Have a Dialogue About What Should Be
When you know what’s possible, you can design the future. After members of the community or team envision what might be, the discussion shifts to what should be. AI’s notion of collaborating in the design of an ideal replaces the traditional problem-oriented approach, in which a host of possible solutions to problems is presented and sifted.
At this stage, members dream together about the future direction of the organization. But the dreaming comes with a “construction” process as well: Participants develop clear statements identifying specific elements they wish to see in their idealized organization. Because of the prior stages, members recognize the elements they wish to introduce are both possible and feasible. And the democratic nature of the design process nurtures a sense of ownership among all members.
Innovate What Will Be
With a model in place, collective experimentation can begin. Delivery is the goal in this final stage of the AI process—and the guiding question becomes, “What will make our plan sustainable?” The AI innovation stage replaces the traditional concluding “action plan.” It is the culmination of the shared discovery, visualization, and co-creation process—and the AI methodology guides members in making the model they have consented to sustainable.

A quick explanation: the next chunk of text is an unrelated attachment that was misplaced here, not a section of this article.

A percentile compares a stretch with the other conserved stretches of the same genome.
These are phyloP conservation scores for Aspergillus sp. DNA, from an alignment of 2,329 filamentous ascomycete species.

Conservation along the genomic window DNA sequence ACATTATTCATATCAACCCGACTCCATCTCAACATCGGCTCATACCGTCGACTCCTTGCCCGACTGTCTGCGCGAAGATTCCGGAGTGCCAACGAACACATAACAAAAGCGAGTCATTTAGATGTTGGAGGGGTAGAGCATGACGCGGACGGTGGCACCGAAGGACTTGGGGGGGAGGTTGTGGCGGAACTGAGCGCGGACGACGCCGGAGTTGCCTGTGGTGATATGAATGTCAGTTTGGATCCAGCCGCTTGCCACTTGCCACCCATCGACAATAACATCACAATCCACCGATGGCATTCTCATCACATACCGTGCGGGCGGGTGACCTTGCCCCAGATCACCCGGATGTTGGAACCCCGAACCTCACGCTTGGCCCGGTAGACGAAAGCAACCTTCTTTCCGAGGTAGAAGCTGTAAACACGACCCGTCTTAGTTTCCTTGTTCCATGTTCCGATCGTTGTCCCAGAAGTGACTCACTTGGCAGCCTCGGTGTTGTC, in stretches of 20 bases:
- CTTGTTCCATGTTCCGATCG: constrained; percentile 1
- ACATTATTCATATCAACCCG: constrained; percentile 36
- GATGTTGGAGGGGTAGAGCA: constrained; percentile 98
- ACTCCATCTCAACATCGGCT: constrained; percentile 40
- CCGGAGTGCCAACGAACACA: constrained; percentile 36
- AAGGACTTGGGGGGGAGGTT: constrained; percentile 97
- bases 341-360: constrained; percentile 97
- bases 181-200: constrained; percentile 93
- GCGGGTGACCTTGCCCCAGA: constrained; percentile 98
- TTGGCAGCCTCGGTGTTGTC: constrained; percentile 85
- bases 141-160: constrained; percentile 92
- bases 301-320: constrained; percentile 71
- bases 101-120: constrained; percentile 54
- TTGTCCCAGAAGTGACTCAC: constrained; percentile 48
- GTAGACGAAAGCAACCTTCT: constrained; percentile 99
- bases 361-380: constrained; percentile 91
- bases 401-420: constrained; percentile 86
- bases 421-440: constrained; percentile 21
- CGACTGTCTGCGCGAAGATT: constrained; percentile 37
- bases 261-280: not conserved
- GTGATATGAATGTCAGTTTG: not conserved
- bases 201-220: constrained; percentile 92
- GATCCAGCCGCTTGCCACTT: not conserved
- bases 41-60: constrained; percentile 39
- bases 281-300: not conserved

Appreciative Inquiry in the Workplace
Appreciative Inquiry is used most commonly in the workplace as a change management methodology. By its very nature, AI is interventionist and consensus-building—and it has been used effectively by many organizations to pave the way for strategic change. AI also has important applications, though, in leadership development, team-building, and mentorship.
Discovering Leadership Potential
AI, in its focus on individuals at their best and proudest, leads naturally to identification of leadership potential—an area that may be overlooked during problem-oriented discussions.
The Appreciative Inquiry model is used often for team-building, especially in retreat settings. The discovery process can make it an eye-opening process for coworkers who have only a superficial knowledge of one another. Organizational psychologist and consultant Gervase Bush recounts a retreat experience in which a group of eight employees who had spent 30 years with their organization shared stories of their peak experiences. Despite their long work history together, the members had been unaware of one another’s proudest accomplishments.
Remember that AI can be applied to employee feedback as well. Instead of using feedback sessions to focus on weaknesses or areas of improvement, make a concious effort to discuss areas of strength. Consider the positive ramifications of employees playing to their natural strengths within your organization. Motivation and engagement will surely improve.
AI enjoys growing popularity as a foundation for mentorship programs, due to its focus on reinforcing talents and strengths. The methodology is used in workplace situations as diverse as academic advising, student teacher training, nursing programs, and corporate leadership development.
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[…] The appreciative inquiry process is one that focuses on the things that are working, instead of those that aren't. Adopting this method in the workplace can have positive effects on your business. […]